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  • Olivia Sanders
    Olivia Sanders

    The Subtle Signals of Emotional Abuse: How to Tell When It's Time to Leave

    The prospect of emotional abuse may seem difficult to detect at first, as it is often far more subtle than other forms of mistreatment. To the untrained eye, emotional abusers may appear charming, attentive, courteous or loving. But beneath this polished veneer, lies a sinister cycle of mental manipulation and emotional control which can slowly erode an individual's self-esteem and emotional wellbeing.

    Emotional abusers have an uncanny ability to use emotional trauma as a way of controlling their victim. They often practice psychological warfare, berating and belittling their victim in order to dominate and undermine their sense of self. Oftentimes, the abuser will place their partner’s thoughts, values and opinions in the trash bin, while simultaneously creating a pedestal upon which they unilaterally stand. This makes their victim feel inferior, lacking autonomy and constantly questioning their own judgement.

    Victims of emotional abuse also tend to demonstrate behavioral changes such as intense anxiety, depression, hypersensitivity to criticism, self-blame, difficulties concentrating and panic attacks. Physical manifestations may also reveal itself, such as insomnia, irritability, and various health problems.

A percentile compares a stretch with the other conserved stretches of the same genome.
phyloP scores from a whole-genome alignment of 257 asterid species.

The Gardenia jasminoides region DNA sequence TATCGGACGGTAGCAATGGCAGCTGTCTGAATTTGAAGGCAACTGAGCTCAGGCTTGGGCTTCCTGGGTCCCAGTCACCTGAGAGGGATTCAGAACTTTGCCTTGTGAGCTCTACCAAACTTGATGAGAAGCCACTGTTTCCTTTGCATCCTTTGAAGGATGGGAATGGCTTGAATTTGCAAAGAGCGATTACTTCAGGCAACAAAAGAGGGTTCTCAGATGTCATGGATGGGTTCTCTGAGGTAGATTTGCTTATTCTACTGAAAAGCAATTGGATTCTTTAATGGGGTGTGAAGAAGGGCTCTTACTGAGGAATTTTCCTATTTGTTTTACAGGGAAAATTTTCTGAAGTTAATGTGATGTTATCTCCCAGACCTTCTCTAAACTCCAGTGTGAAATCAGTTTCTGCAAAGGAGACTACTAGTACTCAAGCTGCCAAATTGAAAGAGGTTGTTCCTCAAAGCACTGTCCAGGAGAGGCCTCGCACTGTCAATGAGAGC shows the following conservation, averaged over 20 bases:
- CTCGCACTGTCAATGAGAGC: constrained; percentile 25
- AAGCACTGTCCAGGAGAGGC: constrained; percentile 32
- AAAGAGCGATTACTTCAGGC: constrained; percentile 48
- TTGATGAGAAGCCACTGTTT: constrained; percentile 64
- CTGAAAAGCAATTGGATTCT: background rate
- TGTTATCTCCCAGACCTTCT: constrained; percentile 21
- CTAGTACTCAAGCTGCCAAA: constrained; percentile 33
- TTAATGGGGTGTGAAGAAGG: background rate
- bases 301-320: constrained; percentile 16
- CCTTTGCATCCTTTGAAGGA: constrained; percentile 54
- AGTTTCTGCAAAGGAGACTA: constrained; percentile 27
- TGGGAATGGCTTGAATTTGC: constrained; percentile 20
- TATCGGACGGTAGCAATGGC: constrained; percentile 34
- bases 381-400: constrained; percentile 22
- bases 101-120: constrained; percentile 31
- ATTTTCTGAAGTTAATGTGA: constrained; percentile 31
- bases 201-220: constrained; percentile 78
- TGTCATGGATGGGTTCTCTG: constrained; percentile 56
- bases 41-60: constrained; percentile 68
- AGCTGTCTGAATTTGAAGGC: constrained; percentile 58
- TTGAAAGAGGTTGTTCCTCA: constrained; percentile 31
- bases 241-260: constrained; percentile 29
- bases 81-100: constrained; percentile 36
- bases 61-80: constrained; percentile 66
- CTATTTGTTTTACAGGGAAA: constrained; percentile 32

If you’ve begun to notice any of these changes in yourself or your loved one, the time to leave may be far sooner than expected. There is no escape from emotional trauma, and no amount of curtailing, cajoling, or convincing can alleviate this situation. Such a person must get out of the abusive situation and find professional help as soon as possible in order to restore their emotional peace and safety.

    Understand that if you’re in a relationship that no longer brings joy or contentment and makes you feel ‘less' in any way, it is probably best to leave. Identifying the signs of emotional abuse may be difficult to do on your own, so a mental health expert such as a psychologist, therapist, or counselor may provide a much needed outside perspective.

    It takes tremendous strength and courage to confront a situation of emotional abuse and make the permanent choice to walk away. But the decision to leave is ultimately a life-saving step in the right direction for true healing to begin. Sometimes what can seem like a traumatic experiencing can be a doorway for growth and fulfilling relationships. Do not hesitate to seek help if you believe that you are suffering from emotional abuse.

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